Lady Bunny: Oh, good! I think outside of the fact that my act is vulgar, the biggest criticism of my act is that I’ve been milking the same act for 15 years. And, my new show Clowns Syndrome addresses that because there is one snippet of one old parody medley of mine in this show. Everything else in this show is totally new.
BeBe: Oh my lawd!
Lady Bunny: I didn’t say good or that I knew it, but it’s new! This has been a way for me to develop new material and workshop it enough to where I get it good enough so I can milk it for the next 15 years.
BeBe: With Clowns Syndrome you have made a concentrated effort to make people aware of its completely new content and it being different from all that you’ve done before. In this new show you seem to be doing more storytelling than in the past.
Lady Bunny: It’s true. I’m finding my comic voice. Cabaret is different than a nightclub. Ina nightclub your on at 12 midnight and no one wants to hear an extended diatrod. You don’t usually want to stop the dancing for a long slow monologue without a beat. That’s why I like performing cabaret because I do have a little bit more to say than “make some noise!” Some of the things in Clowns Syndrome are the lament of the aging seamster, so I’m talking about gentrification, bitching about the word-police and this crazy accusation that RuPaul is transphobic because of a silly word game, and a bunch of other points that are serious, but I make punchlines in so it’s not a lecture.
BeBe: Well your previous act under many different show titles has been one that you have had to continuously move around with dancing and what-not throughout the show. Clowns Syndrome seems less physically taxing on you.
Lady Bunny: That’s (lots of movement) because I didn’t want them to see how bad my makeup was (both roar with laughter). You know how these RuPaul girls are contouring their nose into a fucking hieroglyphic. But, I may be an old one, but I am a showgirl nonetheless.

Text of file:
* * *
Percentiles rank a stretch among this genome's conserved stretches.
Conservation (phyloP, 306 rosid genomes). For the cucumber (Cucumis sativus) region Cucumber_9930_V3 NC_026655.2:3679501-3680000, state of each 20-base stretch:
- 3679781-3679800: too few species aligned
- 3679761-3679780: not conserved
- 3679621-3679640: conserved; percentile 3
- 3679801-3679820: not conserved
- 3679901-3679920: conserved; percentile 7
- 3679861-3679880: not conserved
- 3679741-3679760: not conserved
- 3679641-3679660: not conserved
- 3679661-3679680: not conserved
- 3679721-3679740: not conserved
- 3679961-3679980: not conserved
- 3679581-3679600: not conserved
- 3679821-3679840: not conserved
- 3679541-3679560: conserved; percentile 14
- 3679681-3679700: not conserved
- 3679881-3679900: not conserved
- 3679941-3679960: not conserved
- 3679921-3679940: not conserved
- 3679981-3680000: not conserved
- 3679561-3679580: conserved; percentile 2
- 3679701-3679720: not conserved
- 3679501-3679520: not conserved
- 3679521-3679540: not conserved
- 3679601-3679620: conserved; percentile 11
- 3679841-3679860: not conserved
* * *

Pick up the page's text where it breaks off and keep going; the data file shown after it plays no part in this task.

BeBe: how are you handling staying still and just chatting with us in this show?
Lady Bunny: I am handling it. I hope I’ll always be able to move, but I don’t mind grabbing a stool. But, to be honest, Clowns Syndrome is a result of me breaking my wrist last December. I had surgery, had to recover, and had loss of income due to cancellations of gigs. So, I said I was going to make the best of this and write a bunch of new stuff and throw it out there and see what sticks. There is a Shirley Bassey tribute in the show where some of the older folks in the audience might appreciate. It is comic so I hope with that it will appeal to everyone. I noticed in cabaret shows that a lot of the older set don’t know the latest Ke$ha song, so they don’t comprehend the parody of pop songs. But, there is a tribute to Frankie Knuckles in the show. It’s some hip hop to jazz to Sinatra. From Pharell’s Happy to Katy Perry’s Roar, this is a very, very, very mixed bag.
BeBe: In Clowns Syndrome you talk about getting lost in the internet matrix. What does that actually mean?